The other side we’re not even sure who will be the starter. Brady Poppinga has won the job almost by default. While his play has been stellar, he’s only getting minutes because Jeremy Thompson and Clay Matthews have battled injuries all preseason.  Thompson brings the best combination of strength, and agility, while Matthews is by far the best athlete. Poppinga is just a player who seems to be in the right place at the right time.

By Week 8, we could have had three different starters there.

It will be up to Greene to make the right call, and ultimately it seems like Thompson or more likely Matthews’ job to take. Greene must get him ready. At least Clay already has the Kevin Greene hair thing down.

Back-up capable of making biggest impact

The answer here is obvious, but he’s capable of making such a huge impact (and I’m so excited about him), it is worth talking about.

Jermichael Finley has a chance to be special. If he realizes his potential as a player, he won’t be a back-up for long. He is a match-up nightmare, which he showed last week on a play I just can't get over.

Following a turnover, the Packers split Finley out wide where the Cards decided to match him with Dominic Rodgers-Cromartie one of the fastest and most athletic players in the NFL. Finley runs to the endzone and catches a back shoulder fade (to be fair, it was a perfect throw) for six.

If defenses can't match their best cover corner on your back-up tight end, you have a serious weapon at your disposal.  

Most talented player who may not make the roster

My compatriot Jersey Al would probably say Kregg Lumpkin, and he’s not that far off (although Lumpkin appears to have zero shot at making the roster).  Running back will be the toughest position to pair down to fit the roster. Ryan Grant is obviously a lock, with Brandon Jackson a solid bet.

The question is what happens next? Wynn has played well when he’s been healthy and able to play. In fact, he’s even flashed the ability to be an every down back if it weren’t for injuries. He just hasn’t had may opportunities this preseason.

On the other hand, Tyrell Sutton has had a ton of opportunities and has played well when given the chance. He isn’t dynamic as a returner, which will detract from his value, but the Packers don’t really need a returner because they have Will Blackmon. 

Sutton was an outstanding high school player, an at times dominating college player, and looks like he has a place on an NFL roster. The problem is, he isn’t clearing waivers to make the practice squad in Green Bay. If they Packers want to keep him they’ll have to put him on the active roster.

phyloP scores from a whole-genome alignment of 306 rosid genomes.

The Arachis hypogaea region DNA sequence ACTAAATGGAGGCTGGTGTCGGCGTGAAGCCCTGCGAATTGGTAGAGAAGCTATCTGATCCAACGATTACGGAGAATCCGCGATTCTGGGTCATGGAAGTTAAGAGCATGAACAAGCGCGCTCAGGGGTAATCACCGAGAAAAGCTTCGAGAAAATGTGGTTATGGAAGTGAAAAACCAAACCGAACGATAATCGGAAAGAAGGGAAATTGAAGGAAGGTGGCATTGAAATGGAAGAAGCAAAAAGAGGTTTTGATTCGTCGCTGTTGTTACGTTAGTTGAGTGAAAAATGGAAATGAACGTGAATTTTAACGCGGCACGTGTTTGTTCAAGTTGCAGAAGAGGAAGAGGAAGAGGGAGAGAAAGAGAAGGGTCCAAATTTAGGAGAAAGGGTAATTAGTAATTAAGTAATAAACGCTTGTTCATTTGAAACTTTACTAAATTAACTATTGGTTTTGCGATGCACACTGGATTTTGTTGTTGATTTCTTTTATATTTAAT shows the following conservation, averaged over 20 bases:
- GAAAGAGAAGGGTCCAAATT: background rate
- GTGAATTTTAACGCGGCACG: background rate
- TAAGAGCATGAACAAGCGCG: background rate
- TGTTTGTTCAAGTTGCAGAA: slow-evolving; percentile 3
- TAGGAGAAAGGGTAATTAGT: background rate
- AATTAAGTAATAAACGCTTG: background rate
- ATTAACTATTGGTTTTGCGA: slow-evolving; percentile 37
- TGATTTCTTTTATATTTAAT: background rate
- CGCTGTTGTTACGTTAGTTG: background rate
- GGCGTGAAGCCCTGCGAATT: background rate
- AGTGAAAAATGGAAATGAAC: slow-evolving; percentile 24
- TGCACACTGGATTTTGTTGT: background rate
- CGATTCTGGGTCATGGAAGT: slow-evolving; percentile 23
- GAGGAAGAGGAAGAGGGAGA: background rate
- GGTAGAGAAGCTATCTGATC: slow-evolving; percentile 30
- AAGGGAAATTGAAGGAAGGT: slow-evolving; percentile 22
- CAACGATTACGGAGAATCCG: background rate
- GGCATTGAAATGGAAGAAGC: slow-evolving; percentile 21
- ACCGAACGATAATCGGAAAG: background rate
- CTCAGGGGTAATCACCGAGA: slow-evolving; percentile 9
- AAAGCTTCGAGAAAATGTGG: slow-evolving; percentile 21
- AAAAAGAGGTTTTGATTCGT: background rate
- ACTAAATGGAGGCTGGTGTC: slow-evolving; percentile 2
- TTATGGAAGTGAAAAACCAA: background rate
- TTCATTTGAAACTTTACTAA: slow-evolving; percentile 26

With the need to carry extra linebackers in the 3-4 and depth at other positions, that just seems like a tough sell at this point.   

Element most in need of work

It seems strange that such a stacked secondary would struggle in coverage, but there were some big holes this preseason. If not for turnovers, the Packers pass defense could have surrendered plenty of points.

Turnovers are a funny thing, because they tend to come in waves. Teams will find a way to deal with the pressure packages (at least to some degree), so every once in a while you will have to play straight coverage. When that has happened, or the blitz hasn’t gotten home, the Packers D has been gashed.

This is the case with plenty of teams, but the point is the blitz isn’t always going to create pressure, and you can’t always blitz. So either Dom Capers will have to go to more man concepts if he knows he won’t get pressure with a particular call, or find better ways to mask soft zones.

Considering this is a defense that has given up 10 points all preseason, it isn’t a huge concern, but something to keep an eye on. Sure defenses like the Eagles, Steelers, and Giants live off blitzing and pressure, but watch their games and see when they don’t get the pressure, they are just like any other team.

Another potential scenario (and one we saw in Arizona) is that an opponent becomes so concerned with the blitz that when the Packers bluff blitz and drop into coverage, the QB, who hasn’t been comfortable all game, just doesn’t know what to do with the ball.

Bottom Line

This last preseason game is about staying healthy and making final roster decisions. Some players will play their way on the team, and some will play themselves off( I’m looking at you Brian Brohm).

If the Packers can get all 22 starters to next weekend for Chicago, then even if they lose 56-3 tomorrow night, it won’t have mattered. Get healthy, get the roster together, and get me to Week 1.